Fourteenlined comb eared skink

Ctenotus quattuordecimlineatus

SUBFAMILY

Lygosominae

TAXONOMY

Ctenotus quattuordecimlineatus Sternfeld, 1919, Hermannsburg Mission, Upper Finke River, Northern Territory.

OTHER COMMON NAMES

None known.

PHYSICAL CHARACTERISTICS

These relatively small, sleek diurnal skinks have 14 pale longitudinal lines on a darker body background. In all species of Ctenotus, which translates "comb ear," several scales protrude backward on the anterior edge of the external ear opening.

PHYSICAL CHARACTERISTICS

This is a moderately sized, elongated, slender, short-limbed skink. The color varies from gray to olive brown, sometimes greenish and occasionally dotted with white or cream spots, especially in juveniles. The tail is slightly less than or about equal to the snout to vent length.

DISTRIBUTION

It occurs in Western and South Australia, the southern portion of the Northern Territory, and western Queensland.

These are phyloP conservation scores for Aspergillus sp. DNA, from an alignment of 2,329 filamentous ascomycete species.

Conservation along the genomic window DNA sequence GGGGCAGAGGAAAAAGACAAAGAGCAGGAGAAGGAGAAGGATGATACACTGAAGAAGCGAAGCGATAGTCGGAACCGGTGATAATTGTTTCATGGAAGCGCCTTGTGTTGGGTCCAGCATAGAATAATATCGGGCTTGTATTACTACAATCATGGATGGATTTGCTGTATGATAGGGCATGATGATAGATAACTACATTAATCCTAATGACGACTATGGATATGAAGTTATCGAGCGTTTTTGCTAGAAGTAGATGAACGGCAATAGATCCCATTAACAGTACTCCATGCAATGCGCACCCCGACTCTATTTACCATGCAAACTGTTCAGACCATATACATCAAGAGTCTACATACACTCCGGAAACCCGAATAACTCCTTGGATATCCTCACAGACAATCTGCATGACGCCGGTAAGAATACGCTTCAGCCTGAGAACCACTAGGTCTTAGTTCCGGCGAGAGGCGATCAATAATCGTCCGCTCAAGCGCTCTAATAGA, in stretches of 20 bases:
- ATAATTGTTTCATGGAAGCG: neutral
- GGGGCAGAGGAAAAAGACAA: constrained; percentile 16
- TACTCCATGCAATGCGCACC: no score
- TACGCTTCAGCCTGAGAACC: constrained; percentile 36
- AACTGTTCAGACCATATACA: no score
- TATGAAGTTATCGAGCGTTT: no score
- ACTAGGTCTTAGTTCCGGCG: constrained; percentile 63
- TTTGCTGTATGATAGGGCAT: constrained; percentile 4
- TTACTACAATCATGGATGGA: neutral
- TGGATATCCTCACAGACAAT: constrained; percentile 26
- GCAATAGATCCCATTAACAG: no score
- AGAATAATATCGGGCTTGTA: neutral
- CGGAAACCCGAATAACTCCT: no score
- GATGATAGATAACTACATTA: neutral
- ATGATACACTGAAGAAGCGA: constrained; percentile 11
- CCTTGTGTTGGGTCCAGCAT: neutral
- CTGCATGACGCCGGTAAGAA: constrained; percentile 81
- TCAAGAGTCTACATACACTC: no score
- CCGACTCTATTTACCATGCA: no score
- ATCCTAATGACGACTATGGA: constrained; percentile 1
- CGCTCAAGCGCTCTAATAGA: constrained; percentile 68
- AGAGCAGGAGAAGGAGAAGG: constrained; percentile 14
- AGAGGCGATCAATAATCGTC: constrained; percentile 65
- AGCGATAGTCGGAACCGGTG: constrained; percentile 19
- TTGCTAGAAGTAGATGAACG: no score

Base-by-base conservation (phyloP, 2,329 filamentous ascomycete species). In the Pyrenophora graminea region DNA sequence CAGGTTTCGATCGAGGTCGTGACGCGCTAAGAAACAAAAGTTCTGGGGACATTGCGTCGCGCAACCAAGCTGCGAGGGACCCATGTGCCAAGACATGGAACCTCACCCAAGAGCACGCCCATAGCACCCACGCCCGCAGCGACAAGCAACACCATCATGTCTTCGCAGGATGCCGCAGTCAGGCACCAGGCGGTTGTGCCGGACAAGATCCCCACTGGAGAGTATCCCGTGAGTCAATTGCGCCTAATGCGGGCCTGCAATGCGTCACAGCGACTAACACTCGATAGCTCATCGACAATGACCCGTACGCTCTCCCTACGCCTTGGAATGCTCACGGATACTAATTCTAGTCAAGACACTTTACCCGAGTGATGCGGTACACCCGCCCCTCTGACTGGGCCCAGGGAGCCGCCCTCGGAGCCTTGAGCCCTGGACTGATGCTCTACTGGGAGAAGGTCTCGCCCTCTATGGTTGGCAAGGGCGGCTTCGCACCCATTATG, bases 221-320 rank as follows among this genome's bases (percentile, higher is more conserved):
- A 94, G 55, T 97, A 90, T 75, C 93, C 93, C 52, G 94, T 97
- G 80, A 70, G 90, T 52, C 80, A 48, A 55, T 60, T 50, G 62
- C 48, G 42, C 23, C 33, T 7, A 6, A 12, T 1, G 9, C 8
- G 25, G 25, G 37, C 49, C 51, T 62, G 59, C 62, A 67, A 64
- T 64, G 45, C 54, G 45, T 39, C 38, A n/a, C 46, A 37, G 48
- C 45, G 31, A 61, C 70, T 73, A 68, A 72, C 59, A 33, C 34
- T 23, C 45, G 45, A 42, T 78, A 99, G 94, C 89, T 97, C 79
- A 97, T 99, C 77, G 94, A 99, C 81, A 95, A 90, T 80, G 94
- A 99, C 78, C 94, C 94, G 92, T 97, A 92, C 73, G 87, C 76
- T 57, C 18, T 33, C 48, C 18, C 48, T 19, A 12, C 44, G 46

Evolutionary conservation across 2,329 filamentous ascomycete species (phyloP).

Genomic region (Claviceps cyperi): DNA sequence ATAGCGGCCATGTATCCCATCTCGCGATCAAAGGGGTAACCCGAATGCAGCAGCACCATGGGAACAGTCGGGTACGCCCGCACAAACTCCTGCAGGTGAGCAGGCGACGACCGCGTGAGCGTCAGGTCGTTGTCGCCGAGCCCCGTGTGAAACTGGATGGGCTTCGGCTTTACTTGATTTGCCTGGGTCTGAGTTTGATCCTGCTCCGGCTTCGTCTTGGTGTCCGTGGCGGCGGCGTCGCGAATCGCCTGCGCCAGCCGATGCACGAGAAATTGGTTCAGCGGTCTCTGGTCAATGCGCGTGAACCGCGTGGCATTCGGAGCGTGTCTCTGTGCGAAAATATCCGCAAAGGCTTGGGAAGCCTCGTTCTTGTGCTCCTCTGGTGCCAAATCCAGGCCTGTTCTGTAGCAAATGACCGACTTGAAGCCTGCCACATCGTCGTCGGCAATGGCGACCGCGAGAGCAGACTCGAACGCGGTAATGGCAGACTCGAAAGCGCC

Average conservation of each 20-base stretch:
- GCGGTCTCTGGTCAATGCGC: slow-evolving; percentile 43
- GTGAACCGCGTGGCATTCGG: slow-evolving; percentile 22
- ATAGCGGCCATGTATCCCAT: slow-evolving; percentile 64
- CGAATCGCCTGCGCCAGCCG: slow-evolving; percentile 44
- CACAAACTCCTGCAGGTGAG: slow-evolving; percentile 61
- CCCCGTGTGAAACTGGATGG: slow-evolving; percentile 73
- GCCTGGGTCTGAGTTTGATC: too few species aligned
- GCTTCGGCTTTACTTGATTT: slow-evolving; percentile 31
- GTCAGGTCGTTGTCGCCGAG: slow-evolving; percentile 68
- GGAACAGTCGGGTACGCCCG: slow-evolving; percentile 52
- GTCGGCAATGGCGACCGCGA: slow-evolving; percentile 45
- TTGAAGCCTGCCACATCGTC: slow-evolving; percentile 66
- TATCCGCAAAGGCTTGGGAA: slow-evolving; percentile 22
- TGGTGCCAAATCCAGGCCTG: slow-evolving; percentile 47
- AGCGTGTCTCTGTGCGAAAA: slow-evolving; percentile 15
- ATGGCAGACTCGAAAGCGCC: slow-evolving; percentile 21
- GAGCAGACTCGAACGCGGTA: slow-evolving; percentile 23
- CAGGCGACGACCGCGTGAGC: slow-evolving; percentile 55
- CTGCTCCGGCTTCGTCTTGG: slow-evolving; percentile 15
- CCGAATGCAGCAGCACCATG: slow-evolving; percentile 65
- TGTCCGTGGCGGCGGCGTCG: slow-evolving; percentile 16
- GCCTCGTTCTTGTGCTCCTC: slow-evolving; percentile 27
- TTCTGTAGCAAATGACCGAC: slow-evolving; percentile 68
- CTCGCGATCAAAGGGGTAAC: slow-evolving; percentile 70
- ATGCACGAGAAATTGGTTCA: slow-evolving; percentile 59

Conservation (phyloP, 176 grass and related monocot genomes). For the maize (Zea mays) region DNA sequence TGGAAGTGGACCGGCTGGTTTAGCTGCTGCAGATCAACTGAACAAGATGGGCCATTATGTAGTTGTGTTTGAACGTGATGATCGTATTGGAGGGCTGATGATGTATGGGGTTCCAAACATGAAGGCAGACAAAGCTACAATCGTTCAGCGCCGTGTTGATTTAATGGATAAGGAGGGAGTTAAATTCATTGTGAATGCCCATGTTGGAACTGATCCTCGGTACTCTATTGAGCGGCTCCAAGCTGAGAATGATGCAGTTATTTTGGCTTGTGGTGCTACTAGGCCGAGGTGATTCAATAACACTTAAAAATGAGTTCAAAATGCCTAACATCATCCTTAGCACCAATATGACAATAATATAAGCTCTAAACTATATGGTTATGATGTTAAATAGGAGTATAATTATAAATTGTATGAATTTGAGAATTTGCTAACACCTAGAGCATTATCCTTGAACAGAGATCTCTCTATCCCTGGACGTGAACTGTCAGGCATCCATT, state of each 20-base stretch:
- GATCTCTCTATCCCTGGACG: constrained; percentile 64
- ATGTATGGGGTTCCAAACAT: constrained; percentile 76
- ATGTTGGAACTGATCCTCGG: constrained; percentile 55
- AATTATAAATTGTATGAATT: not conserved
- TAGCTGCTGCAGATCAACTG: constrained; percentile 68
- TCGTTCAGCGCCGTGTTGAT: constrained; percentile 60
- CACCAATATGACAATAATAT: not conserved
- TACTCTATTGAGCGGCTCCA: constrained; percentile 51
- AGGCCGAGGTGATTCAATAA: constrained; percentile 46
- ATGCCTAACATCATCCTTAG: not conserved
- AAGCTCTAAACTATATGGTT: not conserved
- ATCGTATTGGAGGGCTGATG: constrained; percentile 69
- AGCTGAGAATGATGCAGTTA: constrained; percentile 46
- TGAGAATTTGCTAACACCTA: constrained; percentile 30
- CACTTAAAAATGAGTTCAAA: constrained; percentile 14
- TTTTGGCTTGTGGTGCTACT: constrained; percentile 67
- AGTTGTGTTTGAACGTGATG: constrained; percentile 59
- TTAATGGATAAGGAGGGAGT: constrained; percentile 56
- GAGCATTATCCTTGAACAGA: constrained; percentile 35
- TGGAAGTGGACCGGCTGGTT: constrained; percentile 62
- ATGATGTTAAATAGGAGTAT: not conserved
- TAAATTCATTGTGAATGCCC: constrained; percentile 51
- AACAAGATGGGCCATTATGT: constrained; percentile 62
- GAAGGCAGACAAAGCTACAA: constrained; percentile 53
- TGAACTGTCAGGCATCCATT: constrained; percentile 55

HABITAT

This skink inhabits semiarid heaths, woodlands, shrublands, coastal dunes, and red, sandy deserts vegetated with spinifex grasses.

BEHAVIOR

In sandy deserts these secretive lizards spend most of their time within large Triodia grass tussocks. In other habitats, they hide in leaf litter or under fallen bushes and trees. They are crepuscular and nocturnal.

FEEDING ECOLOGY AND DIET

The species feeds primarily on a variety of arthropods but also occasionally eats snails and small lizards.

REPRODUCTIVE BIOLOGY

These are live bearers, typically with litter sizes of two to three large young.

CONSERVATION STATUS

Not threatened.

SIGNIFICANCE TO HUMANS None known. ♦

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